What Determines How Much You Get Back on Your W-2 Taxes?

Americans don't agree on much, but try to find one who argues against getting a tax refund. The funny thing is, a tax refund is just the government giving you back money you earned in the previous year. It's just what you overpaid to them in taxes that year. Just how much comes back to you is based on several factors, but the biggest reason is how much your employer takes out of your checks all year.

IRS Form W-4

Most new employees complete a ton of paperwork before they ever get to a desk. One of those forms is the Internal Revenue Service Form W-4. This is the Employee’s Withholding Allowance Certificate where you record the number of allowances you claim for federal income taxes. The fewer allowances you choose, the more the employer withholds from each paycheck. You can choose to have additional income withheld, but most people go with the standard allowance for themselves and dependent family members.

Distinguishing Taxable Income

Taxable income isn’t the same as the amount of money you make. You may have money withheld for your employer savings plan or flexible spending account. You don’t pay federal income taxes on that income. Taxable income is reflected on the IRS Form W-2.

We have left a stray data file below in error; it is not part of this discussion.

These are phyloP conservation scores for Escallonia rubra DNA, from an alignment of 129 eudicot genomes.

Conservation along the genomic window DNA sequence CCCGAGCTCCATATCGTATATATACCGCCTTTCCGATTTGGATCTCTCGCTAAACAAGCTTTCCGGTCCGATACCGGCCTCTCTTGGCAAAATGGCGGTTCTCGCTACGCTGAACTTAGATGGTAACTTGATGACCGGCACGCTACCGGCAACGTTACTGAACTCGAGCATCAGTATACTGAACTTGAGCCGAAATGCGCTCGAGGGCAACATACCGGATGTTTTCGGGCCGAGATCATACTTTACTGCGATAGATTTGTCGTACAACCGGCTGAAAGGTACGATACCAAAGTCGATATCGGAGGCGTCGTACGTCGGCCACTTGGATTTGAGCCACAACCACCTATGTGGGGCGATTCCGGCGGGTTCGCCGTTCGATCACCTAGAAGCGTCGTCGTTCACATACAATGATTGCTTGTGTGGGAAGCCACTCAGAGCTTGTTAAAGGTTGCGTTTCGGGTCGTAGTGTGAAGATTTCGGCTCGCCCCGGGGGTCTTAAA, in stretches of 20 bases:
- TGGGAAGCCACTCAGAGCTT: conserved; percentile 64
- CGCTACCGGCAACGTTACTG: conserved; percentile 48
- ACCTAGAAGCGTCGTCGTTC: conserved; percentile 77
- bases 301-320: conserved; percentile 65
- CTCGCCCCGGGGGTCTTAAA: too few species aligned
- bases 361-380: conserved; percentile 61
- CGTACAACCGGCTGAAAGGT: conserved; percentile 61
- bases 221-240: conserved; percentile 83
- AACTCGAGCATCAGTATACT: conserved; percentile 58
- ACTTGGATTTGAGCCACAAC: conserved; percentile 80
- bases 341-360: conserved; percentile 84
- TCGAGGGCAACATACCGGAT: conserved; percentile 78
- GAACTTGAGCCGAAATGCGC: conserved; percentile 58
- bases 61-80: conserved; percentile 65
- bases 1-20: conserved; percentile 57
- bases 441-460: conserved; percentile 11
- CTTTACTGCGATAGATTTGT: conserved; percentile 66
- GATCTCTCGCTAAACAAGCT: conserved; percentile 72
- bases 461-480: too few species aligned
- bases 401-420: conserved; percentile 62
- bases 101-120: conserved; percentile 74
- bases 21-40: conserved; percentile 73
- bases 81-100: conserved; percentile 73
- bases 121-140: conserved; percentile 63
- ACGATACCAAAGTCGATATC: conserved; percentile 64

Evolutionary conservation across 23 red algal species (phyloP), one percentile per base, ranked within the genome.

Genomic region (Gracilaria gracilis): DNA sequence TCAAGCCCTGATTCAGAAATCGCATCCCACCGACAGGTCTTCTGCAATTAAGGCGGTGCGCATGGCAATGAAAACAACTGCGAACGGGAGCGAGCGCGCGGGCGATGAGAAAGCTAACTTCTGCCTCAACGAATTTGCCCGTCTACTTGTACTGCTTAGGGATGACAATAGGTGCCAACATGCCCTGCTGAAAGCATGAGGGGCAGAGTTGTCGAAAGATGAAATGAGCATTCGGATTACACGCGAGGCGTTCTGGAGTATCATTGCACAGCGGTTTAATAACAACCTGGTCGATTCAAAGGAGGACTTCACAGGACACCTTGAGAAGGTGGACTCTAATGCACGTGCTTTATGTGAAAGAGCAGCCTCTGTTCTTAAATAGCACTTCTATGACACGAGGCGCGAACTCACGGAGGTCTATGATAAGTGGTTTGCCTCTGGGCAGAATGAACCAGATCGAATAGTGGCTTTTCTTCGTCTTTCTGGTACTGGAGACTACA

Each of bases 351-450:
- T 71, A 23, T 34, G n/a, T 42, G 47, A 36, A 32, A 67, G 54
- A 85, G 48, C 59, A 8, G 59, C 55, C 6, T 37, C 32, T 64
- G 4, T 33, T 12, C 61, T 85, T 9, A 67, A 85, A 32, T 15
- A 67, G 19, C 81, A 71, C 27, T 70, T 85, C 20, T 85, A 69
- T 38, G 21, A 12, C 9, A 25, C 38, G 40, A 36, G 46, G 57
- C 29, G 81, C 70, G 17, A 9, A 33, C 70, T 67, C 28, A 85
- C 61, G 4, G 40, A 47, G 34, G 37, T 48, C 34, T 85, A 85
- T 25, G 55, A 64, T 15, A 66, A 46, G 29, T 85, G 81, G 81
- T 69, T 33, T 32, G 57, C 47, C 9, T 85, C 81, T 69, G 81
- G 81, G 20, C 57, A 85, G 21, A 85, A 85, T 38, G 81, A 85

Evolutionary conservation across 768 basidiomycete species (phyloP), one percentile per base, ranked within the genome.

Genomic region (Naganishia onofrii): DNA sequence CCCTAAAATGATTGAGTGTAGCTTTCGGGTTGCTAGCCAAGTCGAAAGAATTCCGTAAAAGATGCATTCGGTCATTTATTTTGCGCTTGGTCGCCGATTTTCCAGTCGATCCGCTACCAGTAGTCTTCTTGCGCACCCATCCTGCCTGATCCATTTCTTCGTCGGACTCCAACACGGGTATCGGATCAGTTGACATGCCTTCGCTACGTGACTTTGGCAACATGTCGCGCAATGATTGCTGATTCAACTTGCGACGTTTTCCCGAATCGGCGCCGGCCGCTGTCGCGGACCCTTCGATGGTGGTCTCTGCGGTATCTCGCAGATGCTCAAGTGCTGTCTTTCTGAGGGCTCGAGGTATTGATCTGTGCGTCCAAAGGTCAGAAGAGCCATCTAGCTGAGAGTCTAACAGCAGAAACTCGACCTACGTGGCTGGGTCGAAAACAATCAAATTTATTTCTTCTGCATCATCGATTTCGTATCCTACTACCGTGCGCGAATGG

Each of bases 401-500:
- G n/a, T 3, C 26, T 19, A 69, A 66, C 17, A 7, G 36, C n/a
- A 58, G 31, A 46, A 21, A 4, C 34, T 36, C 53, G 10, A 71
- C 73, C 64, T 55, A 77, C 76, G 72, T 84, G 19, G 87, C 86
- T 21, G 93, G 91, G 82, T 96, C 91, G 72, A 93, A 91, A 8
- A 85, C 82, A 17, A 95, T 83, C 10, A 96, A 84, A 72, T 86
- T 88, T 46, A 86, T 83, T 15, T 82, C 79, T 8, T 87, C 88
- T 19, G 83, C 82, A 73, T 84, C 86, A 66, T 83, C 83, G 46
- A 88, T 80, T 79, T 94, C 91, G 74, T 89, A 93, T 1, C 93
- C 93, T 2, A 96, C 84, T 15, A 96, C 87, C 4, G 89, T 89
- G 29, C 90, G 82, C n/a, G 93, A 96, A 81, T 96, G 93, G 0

Evaluating Other Income

All of your income must be reported on federal tax returns, including anything that wasn't taxed immediately. When you add that income to your regular employment income, your taxes may increase. For example, if you work as a contractor on the side, the business gives you a Form 1099-MISC if it paid you more than $600 during the tax year. Contractors don’t have taxes withheld, and you pay those taxes by the quarter or at tax time. You also pay taxes on interest earned from your savings account. All of that cuts into that once hefty refund check. If there enough cuts, you could end up owing money to the government.

Credits and Deductions

Depending on your situation, you could be eligible for any of a wide swath of tax credits or deductions that can reduce how much you owe and increase your refund. Common deductions, which directly reduce the amount of tax you owe, are available for homeowners with mortgages, working people with low income and students and their parents.

Following the introduction of the Tax Cuts and Jobs Act, some common deductions have been altered through legislation, including those relating to home mortgage interest and property tax. For 2019 filings, taxpayers can deduct up to $1,000,000 in mortgage interest. Property tax deductions have now been capped at $10,000, a sum which includes all State and Local Tax, or SALT, deductions.

Deductions, which reduce the amount of income on which you're required to pay tax, are available for people who drive a personal car for work, homeowners who pay property tax and people with sufficiently high medical and dental expenses, to name a few.

Adjusting Your Current Withholding

There is a way to adjust your taxes if you want to pay the right amount all year. Take all of your income into account, then use the IRS withholding calculator to determine a reasonable adjustment to your withholding. Review IRS Publication 919 entitled “How Do I Adjust My Tax Withholding?” before making changes. Contact your employer and request a new IRS Form W-4 to change your number of allowances. Your take-home pay will change when your employer applies the new calculations.

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